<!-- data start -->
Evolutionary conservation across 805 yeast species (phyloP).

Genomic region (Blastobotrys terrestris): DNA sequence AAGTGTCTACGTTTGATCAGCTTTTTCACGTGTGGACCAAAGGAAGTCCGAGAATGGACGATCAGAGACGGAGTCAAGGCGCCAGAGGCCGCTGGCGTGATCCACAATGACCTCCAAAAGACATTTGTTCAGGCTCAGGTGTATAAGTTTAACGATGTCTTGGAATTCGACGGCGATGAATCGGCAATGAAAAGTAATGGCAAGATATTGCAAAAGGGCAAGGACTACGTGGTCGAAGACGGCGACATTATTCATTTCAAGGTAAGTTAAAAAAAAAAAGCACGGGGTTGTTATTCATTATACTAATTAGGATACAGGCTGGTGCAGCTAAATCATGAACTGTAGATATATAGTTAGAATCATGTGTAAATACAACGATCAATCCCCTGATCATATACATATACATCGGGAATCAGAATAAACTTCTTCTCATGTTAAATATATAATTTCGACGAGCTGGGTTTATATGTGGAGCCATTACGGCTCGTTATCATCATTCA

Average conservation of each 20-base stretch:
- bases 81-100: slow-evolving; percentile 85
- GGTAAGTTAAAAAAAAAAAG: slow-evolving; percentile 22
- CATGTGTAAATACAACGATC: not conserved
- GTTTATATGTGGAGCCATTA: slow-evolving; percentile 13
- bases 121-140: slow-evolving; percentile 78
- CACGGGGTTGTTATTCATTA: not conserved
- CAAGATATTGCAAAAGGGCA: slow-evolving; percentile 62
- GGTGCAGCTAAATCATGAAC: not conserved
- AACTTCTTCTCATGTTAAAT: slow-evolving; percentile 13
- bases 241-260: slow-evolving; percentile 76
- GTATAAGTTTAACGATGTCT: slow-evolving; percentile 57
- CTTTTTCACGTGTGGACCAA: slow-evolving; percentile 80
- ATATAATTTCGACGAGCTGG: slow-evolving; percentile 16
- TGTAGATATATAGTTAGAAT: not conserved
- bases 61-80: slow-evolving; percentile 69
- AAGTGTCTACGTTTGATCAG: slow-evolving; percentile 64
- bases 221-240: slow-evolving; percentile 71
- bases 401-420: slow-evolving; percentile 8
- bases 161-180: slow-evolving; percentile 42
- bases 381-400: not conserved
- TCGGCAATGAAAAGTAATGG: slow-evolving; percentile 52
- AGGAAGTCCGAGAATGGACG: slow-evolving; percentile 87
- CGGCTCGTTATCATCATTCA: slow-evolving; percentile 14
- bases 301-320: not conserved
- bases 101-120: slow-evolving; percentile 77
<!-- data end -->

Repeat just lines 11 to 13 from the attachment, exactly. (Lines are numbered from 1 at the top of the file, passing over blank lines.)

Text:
- GGTGCAGCTAAATCATGAAC: not conserved
- AACTTCTTCTCATGTTAAAT: slow-evolving; percentile 13
- bases 241-260: slow-evolving; percentile 76